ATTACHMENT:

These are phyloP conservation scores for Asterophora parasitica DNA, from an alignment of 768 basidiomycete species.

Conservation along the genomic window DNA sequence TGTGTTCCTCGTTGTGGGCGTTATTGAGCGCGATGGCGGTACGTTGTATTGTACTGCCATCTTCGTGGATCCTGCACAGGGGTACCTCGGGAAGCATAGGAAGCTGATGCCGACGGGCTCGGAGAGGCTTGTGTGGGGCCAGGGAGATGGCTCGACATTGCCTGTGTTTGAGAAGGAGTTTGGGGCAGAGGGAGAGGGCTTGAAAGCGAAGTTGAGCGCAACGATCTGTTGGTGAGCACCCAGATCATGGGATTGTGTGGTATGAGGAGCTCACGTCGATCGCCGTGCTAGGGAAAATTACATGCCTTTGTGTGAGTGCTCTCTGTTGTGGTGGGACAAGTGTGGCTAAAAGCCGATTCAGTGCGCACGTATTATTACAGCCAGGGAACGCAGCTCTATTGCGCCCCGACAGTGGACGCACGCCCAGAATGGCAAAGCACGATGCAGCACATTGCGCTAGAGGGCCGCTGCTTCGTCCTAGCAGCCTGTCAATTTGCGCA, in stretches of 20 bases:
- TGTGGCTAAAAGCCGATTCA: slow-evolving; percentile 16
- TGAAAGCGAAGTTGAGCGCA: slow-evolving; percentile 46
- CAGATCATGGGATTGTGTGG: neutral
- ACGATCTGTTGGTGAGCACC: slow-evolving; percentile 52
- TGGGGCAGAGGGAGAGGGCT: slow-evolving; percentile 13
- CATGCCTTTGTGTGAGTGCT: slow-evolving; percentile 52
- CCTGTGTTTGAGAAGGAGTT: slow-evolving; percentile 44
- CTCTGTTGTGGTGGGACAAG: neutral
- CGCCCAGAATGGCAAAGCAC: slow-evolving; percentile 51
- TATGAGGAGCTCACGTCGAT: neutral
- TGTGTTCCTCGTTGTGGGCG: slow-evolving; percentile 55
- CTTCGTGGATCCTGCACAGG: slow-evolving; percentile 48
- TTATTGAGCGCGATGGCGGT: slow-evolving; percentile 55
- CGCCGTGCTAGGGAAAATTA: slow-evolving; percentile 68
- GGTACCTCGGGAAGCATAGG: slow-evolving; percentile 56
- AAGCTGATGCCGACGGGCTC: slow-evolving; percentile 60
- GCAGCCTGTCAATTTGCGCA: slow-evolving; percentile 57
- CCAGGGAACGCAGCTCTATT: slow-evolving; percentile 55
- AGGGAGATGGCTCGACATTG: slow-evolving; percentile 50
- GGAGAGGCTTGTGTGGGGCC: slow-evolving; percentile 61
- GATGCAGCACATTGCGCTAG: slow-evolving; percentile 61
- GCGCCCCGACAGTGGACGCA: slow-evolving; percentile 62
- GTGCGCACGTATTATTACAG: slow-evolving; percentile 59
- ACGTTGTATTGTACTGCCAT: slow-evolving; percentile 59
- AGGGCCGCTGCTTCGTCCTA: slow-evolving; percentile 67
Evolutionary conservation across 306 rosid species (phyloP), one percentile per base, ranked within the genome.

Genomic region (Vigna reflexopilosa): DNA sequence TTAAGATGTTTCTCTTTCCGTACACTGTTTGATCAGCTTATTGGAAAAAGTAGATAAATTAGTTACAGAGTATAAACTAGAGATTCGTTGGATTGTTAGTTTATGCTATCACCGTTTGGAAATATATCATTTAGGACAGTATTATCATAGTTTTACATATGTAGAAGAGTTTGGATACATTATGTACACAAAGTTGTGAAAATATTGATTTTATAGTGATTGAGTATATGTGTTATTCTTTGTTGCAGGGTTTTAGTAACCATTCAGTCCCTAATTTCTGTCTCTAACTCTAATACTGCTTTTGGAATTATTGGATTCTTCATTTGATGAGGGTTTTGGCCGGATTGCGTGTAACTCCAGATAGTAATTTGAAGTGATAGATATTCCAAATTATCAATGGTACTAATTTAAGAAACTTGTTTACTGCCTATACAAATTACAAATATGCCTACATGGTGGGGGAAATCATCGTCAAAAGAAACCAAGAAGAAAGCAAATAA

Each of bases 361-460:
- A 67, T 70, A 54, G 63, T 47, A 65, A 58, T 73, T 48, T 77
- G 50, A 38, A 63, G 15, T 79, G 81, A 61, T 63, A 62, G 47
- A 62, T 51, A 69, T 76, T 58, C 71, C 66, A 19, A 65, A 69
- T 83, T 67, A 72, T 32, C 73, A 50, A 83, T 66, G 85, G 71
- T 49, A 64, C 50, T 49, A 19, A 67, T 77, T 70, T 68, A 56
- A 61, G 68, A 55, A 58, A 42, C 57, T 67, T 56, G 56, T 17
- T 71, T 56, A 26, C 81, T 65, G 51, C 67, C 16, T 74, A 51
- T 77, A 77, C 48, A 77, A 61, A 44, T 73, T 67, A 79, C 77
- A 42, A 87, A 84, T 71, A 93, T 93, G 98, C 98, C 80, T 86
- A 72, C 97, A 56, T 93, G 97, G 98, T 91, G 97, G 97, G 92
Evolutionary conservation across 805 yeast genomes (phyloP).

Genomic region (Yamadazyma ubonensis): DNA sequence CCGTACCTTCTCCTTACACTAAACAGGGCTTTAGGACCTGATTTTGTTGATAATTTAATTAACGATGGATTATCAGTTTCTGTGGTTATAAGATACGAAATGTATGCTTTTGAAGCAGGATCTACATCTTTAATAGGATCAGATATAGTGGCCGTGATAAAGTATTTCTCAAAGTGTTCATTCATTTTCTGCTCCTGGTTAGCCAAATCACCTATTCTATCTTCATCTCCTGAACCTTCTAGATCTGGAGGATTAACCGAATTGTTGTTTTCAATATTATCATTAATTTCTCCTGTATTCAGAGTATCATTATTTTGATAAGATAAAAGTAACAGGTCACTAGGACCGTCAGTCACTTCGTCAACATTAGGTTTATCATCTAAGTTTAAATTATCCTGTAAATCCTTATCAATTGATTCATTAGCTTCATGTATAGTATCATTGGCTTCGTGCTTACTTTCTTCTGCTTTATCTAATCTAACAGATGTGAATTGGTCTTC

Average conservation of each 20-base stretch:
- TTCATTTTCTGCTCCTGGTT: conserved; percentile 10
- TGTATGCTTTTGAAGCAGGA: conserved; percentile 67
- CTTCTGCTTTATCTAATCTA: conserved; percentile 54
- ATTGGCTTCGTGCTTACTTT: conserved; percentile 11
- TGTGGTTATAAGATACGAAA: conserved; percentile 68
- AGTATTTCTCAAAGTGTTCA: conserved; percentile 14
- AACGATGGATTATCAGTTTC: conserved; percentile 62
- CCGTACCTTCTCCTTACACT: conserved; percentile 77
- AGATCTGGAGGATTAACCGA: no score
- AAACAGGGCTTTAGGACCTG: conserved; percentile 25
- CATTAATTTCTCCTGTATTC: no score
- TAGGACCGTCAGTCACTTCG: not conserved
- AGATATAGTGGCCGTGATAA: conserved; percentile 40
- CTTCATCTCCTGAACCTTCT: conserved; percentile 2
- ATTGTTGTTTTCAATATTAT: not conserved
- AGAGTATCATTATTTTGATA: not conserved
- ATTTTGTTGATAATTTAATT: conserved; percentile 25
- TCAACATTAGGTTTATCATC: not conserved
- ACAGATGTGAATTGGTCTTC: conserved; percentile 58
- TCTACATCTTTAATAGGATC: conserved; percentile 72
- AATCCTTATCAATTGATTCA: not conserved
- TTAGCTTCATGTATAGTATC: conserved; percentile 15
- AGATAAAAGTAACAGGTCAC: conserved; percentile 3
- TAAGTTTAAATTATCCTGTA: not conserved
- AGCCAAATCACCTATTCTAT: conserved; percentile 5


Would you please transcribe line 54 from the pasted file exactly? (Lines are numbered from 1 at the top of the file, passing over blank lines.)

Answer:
- CATTAATTTCTCCTGTATTC: no score